2018-12-18 04:38

    Il Cimitero di Praga = ‭The Prague cemetery, 1st American ed., 2011, Umberto EcoThe Prague Cemetery (Italian: Il cimitero di Praga) is the sixth novel by Italian author Umberto Eco. It was first published in October 2010; the English translation by Richard Dixon appeared a year later. Shortlisted for the Independent Foreign Fiction Prize in 2012, it has been described as Eco's best novel since The Name of the Rose. The main character is Simone Simonini, a man whom Eco claims he has tried to make into the most cynical and disagreeable character in all the history of literature (and is the only fictional character in the novel). He was born in Turin in 1830. His mother died while he was still a child and his father was killed in 1848 fighting for a united Italy. He is brought up by his grandfather, an old reactionary who houses Jesuit refugees and hates the Jews — he claims that the French Revolution was planned by the Knights Templar, the Bavarian Illuminati and the Jacobins, but behind them all, he says, were the Jews. ...تاریخ نخستین خوانش: چهاردهم ماه می سال 2012 میلادیعنوان: گورستان پراگ؛ اثر: اومبرتو اکو؛ برگردان: فریا ارجمند؛ نشر: تهران، روزنه، 1392؛ در ‏‫698 ص، مصور‏‫؛ عنوان: گورستان پراگ، اثر: اومبرتو اکو؛ برگردان: آرش طهماسبی؛ تهران، فرهنگ جاوید، 1390، در ‫536 ص، مصور، شابک: 9786006182148؛ این کتاب از متن انگلیسی به فارسی برگردان شده، موضوع: داستان‌های نویسندگان ایتالیایی -- قرن 20 ماکو در یادداشتی که برای سایت آمازون نوشته درباره‌ ی این کتاب گفته: «قرن نوزدهم پر از اتفاقات اسرارآمیز و ناگوار بود: پرونده‌ ی دریفوس؛ دسیسه‌ چینی‌های متعدد سازمان‌های مخفی کشورهای اروپایی، فرقه‌ های ماسونی، توطئه‌ گران یسوعی و دیگر ماجراهایی که‌ـ اگر حقایقی مستند نبودندـ باورکردن‌شان دشوار می‌شد. پایان نقلقهرمان گورستان پراگ، کاپیتان سیمونه سیمونینی، تبهکاری تمام‌عیار است، از آن‌ها که ریش مصنوعی می‌گذارند و عصا به‌ دست می‌گیرند، نفرت در وجودشان می‌جوشد، با این‌همه در پیگیری اهداف خود بسیار زیرک‌ هستند. او زندگی‌ خویش را در نقش سردفتری که اسناد رسمی جعل می‌کند می‌گذراند، اما شغل دومش خبرچینی برای سرویس‌های مخفی است؛ ابتدا در زادگاهش «پیه‌ مون» و سپس در پاریس. ما با او در اواخر دهه‌ ی شصت زندگی‌ روبرو می‌شویم، درست وقتی که در لحظه‌ ای بحرانی، در شرایطی که دچار فراموشی مقطعی شده و نگران است مبادا گرفتار «شخصیت دوپاره» شده باشد، کار نوشتن دفتر خاطراتش را آغاز کرده است. به‌ نظر می‌رسد کشیشی یسوعی به نام «آبه دالا پیکولا» ساکن آپارتمان کوچکی است که از طریق راهرویی مخفی به محل سکونت سیمونینی راه دارد؛ و وقتی او خوابیده، یادداشت‌هایی در تفسیر دفتر خاطرات او می‌نویسد. سیمونینی، که در پاریس با فروید روان‌شناس مشهور آشنا شده، نوشتن دفتر خاطرات را با هدف خوددرمانی آغاز کرده است. او سعی می‌کند جزئیات گذشته‌ ی خود را به‌ یاد بیاورد تا از این طریق به واقعه‌ ای برسد که او را پریشان و دچار فراموشی مقطعی کرده است و ظاهراً دالا پیکولا نقش نوعی «خودِ برتر» را بازی می‌کند که هر بار سیمونینی از یادآوری گذشته‌ اش اکراه دارد، او را سرزنش می‌کند. این وضعیت به اکو اجازه می‌دهد تا سه رشته روایت را دنبال کند: دو روایت اول‌ شخص سیمونینی و دالا پیکولا، و روایت سوم شخص «راوی»ای که نیتش خلاصه‌‌ کردن نوشته‌ های این‌ دو نفر است؛ مبادا خواننده از درازگویی آن‌ها خسته شود؛ یا سررشته‌ ی داستان را از دست بدهد. اکو با افزودن تعدادی از تصاویر مربوط به دوران روایت، که اغلب از کلکسیون شخصی‌ اش وام گرفته، تاثیر داستان را تقویت کرده است. ... ا. شربیانی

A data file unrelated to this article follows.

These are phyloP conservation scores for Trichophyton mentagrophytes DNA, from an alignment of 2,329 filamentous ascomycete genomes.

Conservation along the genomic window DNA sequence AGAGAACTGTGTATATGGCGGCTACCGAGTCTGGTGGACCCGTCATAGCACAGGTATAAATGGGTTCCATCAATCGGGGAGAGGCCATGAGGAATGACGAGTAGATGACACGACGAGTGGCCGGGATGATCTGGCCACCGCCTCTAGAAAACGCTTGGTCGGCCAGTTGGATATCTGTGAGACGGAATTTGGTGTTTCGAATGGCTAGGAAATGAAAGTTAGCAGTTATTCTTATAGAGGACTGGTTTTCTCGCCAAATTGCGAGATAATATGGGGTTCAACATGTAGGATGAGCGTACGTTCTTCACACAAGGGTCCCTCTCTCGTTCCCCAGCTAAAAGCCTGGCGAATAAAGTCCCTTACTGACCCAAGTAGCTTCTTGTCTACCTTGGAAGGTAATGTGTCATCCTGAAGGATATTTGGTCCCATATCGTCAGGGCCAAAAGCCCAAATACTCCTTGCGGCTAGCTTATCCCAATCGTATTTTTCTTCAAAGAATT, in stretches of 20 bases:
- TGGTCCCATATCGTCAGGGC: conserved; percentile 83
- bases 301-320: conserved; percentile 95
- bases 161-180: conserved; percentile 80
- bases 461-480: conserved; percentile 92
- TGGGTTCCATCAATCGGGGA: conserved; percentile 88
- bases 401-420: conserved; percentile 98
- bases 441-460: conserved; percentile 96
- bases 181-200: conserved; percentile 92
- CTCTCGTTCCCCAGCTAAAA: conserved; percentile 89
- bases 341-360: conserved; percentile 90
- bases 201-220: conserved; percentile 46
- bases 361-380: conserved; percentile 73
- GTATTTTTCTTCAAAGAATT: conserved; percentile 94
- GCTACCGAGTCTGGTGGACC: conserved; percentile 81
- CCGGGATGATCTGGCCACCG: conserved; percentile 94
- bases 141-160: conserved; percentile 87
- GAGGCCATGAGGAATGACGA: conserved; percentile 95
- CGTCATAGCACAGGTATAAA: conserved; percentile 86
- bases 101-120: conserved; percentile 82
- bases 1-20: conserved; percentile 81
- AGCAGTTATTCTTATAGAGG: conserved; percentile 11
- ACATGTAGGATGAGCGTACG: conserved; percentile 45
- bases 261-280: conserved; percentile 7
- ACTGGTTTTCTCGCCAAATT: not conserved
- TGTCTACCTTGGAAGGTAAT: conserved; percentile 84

• Mohamed Shady
    2018-11-28 06:55

    طب هوا انا منبهر .. منبهر بجد .. منبهر حقيقى .. منبهر يا سيدى الرواية دى قتلت جوايا أى احترام لأى رواية تانية إيكو بيه .. أقولك ايه واعيدلك ايه ؟ خلصت فيك كل الكلام يا ابنى والله هاخد نفسى واحاول افوق من الصدمة واحاول اكتب اى حاجة

  • Chip
    2018-12-14 05:28

    Plausible. Witty. Satirical. Challenging. Educational. You should see my Google search history - early in the book I realized I knew a few of the major players (not well) and none of the others at all - so I Googled every name and place I came across and discovered that this is a well-researched book! No wasted words, no ornamentation, tight prose - a well crafted story on many levels. More accessible than earlier books, or maybe I'm getting better at researching. Read this book. Take out your smartphone and put it through its paces for supporting information. There are more connections between the characters than given by the author - as the author/narrator states in the text that (paraphrased) touching on the faint memory of something heard/read before lends plausibility to fiction, and this book is a breathing example of the concept. And yes, there's a poke in the eye of Dan Brown (or his fans, anyway) for the DaVinci Code... almost as if Prof. Eco is saying "if you're going to publish a forgery, this is how you do it..." Learn from the Master. Read this book.

  • Gerald
    2018-12-02 06:57